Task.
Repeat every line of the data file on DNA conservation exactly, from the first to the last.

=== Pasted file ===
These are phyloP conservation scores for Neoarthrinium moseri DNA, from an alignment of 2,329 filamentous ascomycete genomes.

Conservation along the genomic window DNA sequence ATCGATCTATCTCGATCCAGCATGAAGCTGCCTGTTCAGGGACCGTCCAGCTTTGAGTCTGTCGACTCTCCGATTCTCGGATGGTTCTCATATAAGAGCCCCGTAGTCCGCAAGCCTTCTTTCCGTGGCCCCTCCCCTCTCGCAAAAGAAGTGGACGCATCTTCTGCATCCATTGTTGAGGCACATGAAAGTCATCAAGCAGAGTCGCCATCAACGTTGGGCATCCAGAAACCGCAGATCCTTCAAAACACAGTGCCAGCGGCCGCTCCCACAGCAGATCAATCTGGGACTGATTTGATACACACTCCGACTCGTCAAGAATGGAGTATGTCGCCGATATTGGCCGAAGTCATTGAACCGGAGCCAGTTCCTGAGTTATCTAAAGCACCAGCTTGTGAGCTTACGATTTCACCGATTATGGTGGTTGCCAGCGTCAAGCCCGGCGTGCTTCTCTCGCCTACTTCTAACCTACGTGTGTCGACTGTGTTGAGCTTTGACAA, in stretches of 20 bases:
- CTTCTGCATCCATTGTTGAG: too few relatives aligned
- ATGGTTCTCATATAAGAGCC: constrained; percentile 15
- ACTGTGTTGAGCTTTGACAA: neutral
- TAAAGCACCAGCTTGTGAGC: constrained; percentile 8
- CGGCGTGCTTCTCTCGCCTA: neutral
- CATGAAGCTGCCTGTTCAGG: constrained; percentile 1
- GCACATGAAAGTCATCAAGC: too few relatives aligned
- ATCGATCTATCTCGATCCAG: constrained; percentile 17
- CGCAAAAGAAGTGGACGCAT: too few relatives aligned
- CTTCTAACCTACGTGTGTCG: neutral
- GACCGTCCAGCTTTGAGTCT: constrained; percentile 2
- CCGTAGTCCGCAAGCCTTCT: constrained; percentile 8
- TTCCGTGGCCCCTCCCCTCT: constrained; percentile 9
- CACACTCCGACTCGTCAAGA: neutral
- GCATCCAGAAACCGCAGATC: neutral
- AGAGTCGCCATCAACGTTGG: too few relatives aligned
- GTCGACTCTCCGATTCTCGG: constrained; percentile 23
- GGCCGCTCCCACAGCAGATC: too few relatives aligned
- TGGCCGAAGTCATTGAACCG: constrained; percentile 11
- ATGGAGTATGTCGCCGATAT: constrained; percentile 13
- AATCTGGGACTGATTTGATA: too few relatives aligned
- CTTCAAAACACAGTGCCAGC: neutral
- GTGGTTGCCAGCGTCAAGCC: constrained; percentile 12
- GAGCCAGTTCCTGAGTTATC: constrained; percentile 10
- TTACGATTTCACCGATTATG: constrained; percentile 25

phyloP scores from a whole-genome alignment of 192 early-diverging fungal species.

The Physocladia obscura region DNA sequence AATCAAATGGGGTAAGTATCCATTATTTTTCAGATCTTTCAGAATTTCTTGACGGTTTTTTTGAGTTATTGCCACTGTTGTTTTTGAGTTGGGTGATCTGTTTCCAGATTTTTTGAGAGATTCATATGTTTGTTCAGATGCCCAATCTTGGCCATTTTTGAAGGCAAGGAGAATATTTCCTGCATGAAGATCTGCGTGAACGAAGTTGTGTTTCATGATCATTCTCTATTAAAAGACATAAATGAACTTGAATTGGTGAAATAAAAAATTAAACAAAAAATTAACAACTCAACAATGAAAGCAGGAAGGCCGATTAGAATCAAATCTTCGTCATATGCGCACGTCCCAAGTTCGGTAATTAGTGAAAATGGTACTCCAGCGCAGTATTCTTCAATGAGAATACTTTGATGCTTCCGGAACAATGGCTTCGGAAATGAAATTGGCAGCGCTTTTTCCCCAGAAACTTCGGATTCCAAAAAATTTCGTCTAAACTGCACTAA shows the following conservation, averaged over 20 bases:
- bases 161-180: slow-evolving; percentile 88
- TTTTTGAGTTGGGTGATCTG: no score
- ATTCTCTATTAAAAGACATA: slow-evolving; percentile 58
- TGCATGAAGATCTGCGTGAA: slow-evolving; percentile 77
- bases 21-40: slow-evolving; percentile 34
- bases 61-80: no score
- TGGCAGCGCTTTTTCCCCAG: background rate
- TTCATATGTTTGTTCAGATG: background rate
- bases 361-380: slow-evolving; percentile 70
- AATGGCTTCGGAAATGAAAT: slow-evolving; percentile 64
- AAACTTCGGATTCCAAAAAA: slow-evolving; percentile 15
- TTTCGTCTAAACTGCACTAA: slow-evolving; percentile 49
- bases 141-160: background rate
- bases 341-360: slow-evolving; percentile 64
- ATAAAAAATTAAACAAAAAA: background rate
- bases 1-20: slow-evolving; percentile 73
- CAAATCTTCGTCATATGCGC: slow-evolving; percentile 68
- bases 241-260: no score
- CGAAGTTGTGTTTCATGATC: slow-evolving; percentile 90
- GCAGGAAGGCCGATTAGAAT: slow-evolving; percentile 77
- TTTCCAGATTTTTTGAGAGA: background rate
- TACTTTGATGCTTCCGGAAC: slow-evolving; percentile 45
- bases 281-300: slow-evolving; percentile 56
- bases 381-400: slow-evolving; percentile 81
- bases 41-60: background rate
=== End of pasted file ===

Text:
These are phyloP conservation scores for Neoarthrinium moseri DNA, from an alignment of 2,329 filamentous ascomycete genomes.

Conservation along the genomic window DNA sequence ATCGATCTATCTCGATCCAGCATGAAGCTGCCTGTTCAGGGACCGTCCAGCTTTGAGTCTGTCGACTCTCCGATTCTCGGATGGTTCTCATATAAGAGCCCCGTAGTCCGCAAGCCTTCTTTCCGTGGCCCCTCCCCTCTCGCAAAAGAAGTGGACGCATCTTCTGCATCCATTGTTGAGGCACATGAAAGTCATCAAGCAGAGTCGCCATCAACGTTGGGCATCCAGAAACCGCAGATCCTTCAAAACACAGTGCCAGCGGCCGCTCCCACAGCAGATCAATCTGGGACTGATTTGATACACACTCCGACTCGTCAAGAATGGAGTATGTCGCCGATATTGGCCGAAGTCATTGAACCGGAGCCAGTTCCTGAGTTATCTAAAGCACCAGCTTGTGAGCTTACGATTTCACCGATTATGGTGGTTGCCAGCGTCAAGCCCGGCGTGCTTCTCTCGCCTACTTCTAACCTACGTGTGTCGACTGTGTTGAGCTTTGACAA, in stretches of 20 bases:
- CTTCTGCATCCATTGTTGAG: too few relatives aligned
- ATGGTTCTCATATAAGAGCC: constrained; percentile 15
- ACTGTGTTGAGCTTTGACAA: neutral
- TAAAGCACCAGCTTGTGAGC: constrained; percentile 8
- CGGCGTGCTTCTCTCGCCTA: neutral
- CATGAAGCTGCCTGTTCAGG: constrained; percentile 1
- GCACATGAAAGTCATCAAGC: too few relatives aligned
- ATCGATCTATCTCGATCCAG: constrained; percentile 17
- CGCAAAAGAAGTGGACGCAT: too few relatives aligned
- CTTCTAACCTACGTGTGTCG: neutral
- GACCGTCCAGCTTTGAGTCT: constrained; percentile 2
- CCGTAGTCCGCAAGCCTTCT: constrained; percentile 8
- TTCCGTGGCCCCTCCCCTCT: constrained; percentile 9
- CACACTCCGACTCGTCAAGA: neutral
- GCATCCAGAAACCGCAGATC: neutral
- AGAGTCGCCATCAACGTTGG: too few relatives aligned
- GTCGACTCTCCGATTCTCGG: constrained; percentile 23
- GGCCGCTCCCACAGCAGATC: too few relatives aligned
- TGGCCGAAGTCATTGAACCG: constrained; percentile 11
- ATGGAGTATGTCGCCGATAT: constrained; percentile 13
- AATCTGGGACTGATTTGATA: too few relatives aligned
- CTTCAAAACACAGTGCCAGC: neutral
- GTGGTTGCCAGCGTCAAGCC: constrained; percentile 12
- GAGCCAGTTCCTGAGTTATC: constrained; percentile 10
- TTACGATTTCACCGATTATG: constrained; percentile 25

phyloP scores from a whole-genome alignment of 192 early-diverging fungal species.

The Physocladia obscura region DNA sequence AATCAAATGGGGTAAGTATCCATTATTTTTCAGATCTTTCAGAATTTCTTGACGGTTTTTTTGAGTTATTGCCACTGTTGTTTTTGAGTTGGGTGATCTGTTTCCAGATTTTTTGAGAGATTCATATGTTTGTTCAGATGCCCAATCTTGGCCATTTTTGAAGGCAAGGAGAATATTTCCTGCATGAAGATCTGCGTGAACGAAGTTGTGTTTCATGATCATTCTCTATTAAAAGACATAAATGAACTTGAATTGGTGAAATAAAAAATTAAACAAAAAATTAACAACTCAACAATGAAAGCAGGAAGGCCGATTAGAATCAAATCTTCGTCATATGCGCACGTCCCAAGTTCGGTAATTAGTGAAAATGGTACTCCAGCGCAGTATTCTTCAATGAGAATACTTTGATGCTTCCGGAACAATGGCTTCGGAAATGAAATTGGCAGCGCTTTTTCCCCAGAAACTTCGGATTCCAAAAAATTTCGTCTAAACTGCACTAA shows the following conservation, averaged over 20 bases:
- bases 161-180: slow-evolving; percentile 88
- TTTTTGAGTTGGGTGATCTG: no score
- ATTCTCTATTAAAAGACATA: slow-evolving; percentile 58
- TGCATGAAGATCTGCGTGAA: slow-evolving; percentile 77
- bases 21-40: slow-evolving; percentile 34
- bases 61-80: no score
- TGGCAGCGCTTTTTCCCCAG: background rate
- TTCATATGTTTGTTCAGATG: background rate
- bases 361-380: slow-evolving; percentile 70
- AATGGCTTCGGAAATGAAAT: slow-evolving; percentile 64
- AAACTTCGGATTCCAAAAAA: slow-evolving; percentile 15
- TTTCGTCTAAACTGCACTAA: slow-evolving; percentile 49
- bases 141-160: background rate
- bases 341-360: slow-evolving; percentile 64
- ATAAAAAATTAAACAAAAAA: background rate
- bases 1-20: slow-evolving; percentile 73
- CAAATCTTCGTCATATGCGC: slow-evolving; percentile 68
- bases 241-260: no score
- CGAAGTTGTGTTTCATGATC: slow-evolving; percentile 90
- GCAGGAAGGCCGATTAGAAT: slow-evolving; percentile 77
- TTTCCAGATTTTTTGAGAGA: background rate
- TACTTTGATGCTTCCGGAAC: slow-evolving; percentile 45
- bases 281-300: slow-evolving; percentile 56
- bases 381-400: slow-evolving; percentile 81
- bases 41-60: background rate